Housing expenses include the rent or mortgage which is a monthly expense and repairs, insurance and taxes which are expenses that may only occur yearly.

Utilities are electricity, gas, propane or fuel oil, telephone, Internet, cable, and water. For most people these will be monthly expenses. If some bills cover more than one month remember to allow for this expense each month. Often water is billed in 3 month cycles

Food includes food items purchased at the grocery store and don’t forget lunch money. Some people put the meals they eat while dining out in this category, while others choose to put them in the recreation section. If you buy non food items at the grocery store you should separate them out from your grocery bill. For example, diapers are a clothing item and softener salt is a housing item. Many other expenses such as cleaning supplies, and soap, are household ones.

Transportation includes vehicle loan payments, bus fare, gasoline, tires, repairs and maintenance, insurance, parking, licenses and vehicle registration fees.

Medical includes prescriptions, over the counter drugs, dental and optical expenses and additional medical insurance.

Education includes books, tuition fees, supplies such as paper and pens. Some people put magazine subscriptions and newspapers in this section.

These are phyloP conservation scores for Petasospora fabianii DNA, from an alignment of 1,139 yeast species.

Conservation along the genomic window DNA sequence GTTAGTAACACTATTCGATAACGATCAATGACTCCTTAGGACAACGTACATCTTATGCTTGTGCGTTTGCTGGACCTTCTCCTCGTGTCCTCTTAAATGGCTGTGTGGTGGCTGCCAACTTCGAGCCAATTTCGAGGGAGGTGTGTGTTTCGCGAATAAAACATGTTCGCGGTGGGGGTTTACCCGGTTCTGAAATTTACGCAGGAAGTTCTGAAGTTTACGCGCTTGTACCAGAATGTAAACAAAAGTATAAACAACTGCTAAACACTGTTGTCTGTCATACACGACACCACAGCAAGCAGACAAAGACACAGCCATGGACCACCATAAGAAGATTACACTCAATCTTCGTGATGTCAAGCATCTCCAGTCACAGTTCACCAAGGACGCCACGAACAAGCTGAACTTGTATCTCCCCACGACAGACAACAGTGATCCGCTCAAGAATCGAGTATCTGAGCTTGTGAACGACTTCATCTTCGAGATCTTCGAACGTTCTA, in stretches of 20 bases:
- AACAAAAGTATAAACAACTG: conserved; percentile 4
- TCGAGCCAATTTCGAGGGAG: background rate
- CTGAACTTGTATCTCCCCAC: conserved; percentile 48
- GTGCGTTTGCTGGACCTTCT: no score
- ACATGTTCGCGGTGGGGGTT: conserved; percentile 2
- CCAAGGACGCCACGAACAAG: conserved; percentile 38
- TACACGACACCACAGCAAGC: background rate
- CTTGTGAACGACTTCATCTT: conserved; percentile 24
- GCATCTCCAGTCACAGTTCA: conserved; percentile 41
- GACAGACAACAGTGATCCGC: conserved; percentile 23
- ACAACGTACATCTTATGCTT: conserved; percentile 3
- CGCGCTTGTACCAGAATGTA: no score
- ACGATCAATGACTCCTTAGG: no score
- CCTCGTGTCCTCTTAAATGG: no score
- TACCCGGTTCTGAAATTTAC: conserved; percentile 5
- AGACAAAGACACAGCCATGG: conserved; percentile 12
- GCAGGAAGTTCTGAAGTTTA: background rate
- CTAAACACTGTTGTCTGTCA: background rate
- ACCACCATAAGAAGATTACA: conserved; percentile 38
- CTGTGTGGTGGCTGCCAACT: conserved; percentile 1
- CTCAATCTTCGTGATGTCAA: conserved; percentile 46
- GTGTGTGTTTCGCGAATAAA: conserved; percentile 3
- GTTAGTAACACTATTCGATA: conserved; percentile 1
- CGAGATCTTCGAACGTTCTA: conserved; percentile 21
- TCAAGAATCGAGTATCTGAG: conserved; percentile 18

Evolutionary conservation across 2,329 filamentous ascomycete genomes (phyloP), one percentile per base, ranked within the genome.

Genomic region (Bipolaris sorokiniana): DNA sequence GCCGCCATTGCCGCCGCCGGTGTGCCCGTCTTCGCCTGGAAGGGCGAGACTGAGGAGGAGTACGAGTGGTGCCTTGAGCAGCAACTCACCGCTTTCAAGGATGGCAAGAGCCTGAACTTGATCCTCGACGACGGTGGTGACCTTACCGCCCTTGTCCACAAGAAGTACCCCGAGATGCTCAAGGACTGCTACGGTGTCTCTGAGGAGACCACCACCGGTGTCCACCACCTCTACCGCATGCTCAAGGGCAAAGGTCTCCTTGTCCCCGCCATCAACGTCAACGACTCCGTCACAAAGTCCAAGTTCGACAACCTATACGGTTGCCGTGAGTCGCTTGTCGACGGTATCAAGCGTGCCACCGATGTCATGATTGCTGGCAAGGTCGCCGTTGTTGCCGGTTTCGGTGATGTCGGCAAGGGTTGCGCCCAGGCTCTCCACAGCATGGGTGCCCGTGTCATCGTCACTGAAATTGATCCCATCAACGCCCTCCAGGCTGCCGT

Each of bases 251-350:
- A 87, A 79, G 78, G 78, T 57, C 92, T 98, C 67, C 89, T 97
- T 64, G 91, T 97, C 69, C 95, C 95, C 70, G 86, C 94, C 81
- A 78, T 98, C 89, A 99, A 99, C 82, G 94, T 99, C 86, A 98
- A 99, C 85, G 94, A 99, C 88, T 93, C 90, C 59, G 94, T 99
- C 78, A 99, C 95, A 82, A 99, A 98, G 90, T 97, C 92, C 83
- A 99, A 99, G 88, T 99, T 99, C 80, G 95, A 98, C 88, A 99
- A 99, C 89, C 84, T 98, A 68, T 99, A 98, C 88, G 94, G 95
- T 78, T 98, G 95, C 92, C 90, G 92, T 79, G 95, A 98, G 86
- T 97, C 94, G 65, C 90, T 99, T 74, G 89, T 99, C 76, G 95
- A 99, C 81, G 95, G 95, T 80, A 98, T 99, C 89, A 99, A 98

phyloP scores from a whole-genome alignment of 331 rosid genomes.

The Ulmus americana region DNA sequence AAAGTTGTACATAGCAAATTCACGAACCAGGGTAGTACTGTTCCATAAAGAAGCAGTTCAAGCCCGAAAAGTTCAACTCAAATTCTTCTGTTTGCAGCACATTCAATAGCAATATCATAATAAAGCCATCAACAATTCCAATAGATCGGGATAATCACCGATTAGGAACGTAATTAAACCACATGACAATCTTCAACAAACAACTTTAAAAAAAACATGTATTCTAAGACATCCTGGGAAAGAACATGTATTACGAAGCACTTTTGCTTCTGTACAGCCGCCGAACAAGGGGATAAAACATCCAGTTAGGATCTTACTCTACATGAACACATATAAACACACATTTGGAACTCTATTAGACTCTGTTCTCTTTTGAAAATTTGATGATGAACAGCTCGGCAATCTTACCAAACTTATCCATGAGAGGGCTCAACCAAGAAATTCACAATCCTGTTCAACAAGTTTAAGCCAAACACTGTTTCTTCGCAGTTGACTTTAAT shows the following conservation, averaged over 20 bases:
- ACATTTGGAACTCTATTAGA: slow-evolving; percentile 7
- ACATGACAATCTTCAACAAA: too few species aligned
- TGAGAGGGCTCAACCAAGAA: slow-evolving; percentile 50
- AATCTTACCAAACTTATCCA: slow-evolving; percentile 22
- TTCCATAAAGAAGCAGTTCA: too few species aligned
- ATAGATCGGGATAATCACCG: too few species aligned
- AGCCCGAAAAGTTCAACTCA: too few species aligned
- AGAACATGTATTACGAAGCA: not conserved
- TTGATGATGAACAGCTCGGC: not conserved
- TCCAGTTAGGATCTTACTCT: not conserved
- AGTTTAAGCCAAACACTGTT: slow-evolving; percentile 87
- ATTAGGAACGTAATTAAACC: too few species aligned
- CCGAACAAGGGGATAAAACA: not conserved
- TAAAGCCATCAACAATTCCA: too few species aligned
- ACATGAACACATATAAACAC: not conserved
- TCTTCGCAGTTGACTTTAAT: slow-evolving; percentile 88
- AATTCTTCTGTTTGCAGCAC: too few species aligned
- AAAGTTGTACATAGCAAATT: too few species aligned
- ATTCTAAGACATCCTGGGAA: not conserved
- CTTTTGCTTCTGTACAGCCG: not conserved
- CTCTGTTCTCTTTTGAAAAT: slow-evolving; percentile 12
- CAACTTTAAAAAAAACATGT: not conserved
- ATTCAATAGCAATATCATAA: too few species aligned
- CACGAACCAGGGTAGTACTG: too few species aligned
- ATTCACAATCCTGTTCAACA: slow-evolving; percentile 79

Clothing includes everything that the whole family wears, including shoes, coats, boots, plus dry cleaning and repair bills.

Recreation and Personal includes dining out, haircuts, treats, movies, recreation fees and equipment, vacation, and personal allowances.

Other or miscellaneous expenses which might includes life insurance, day care, bank charges, pet bills and food, donations, gifts, and garden expenses. If you spend a significant amount of money on any of these items each month make it a separate column.

There is one last column to add and that is savings. This is where you save money for those once a year expenses, or those long term goals. Think of the money in the savings column as money that you cannot spend, except for the designated items. Savings is actually an expense that you pay yourself. Pay it at the beginning of the month. Some people keep their savings in a separate account so that this money does not show up in the checking account where it is easy to spend it.

Credit card bills need to be broken out with expenses going to the various categories. The interest paid on purchases is put the miscellaneous category. That way it is possible to see how much it is costing to use credit each month.

Step 3 – What is Spent

Start keeping track of everything you buy. Save all your receipts and write on them what you bought if it is not clearly marked. Don’t forget to keep track of the cash that is actually spent. Coffee, cigarettes, and odd purchases can quickly add up to a lot of money. Next using your receipts write in the amounts you spend in each column.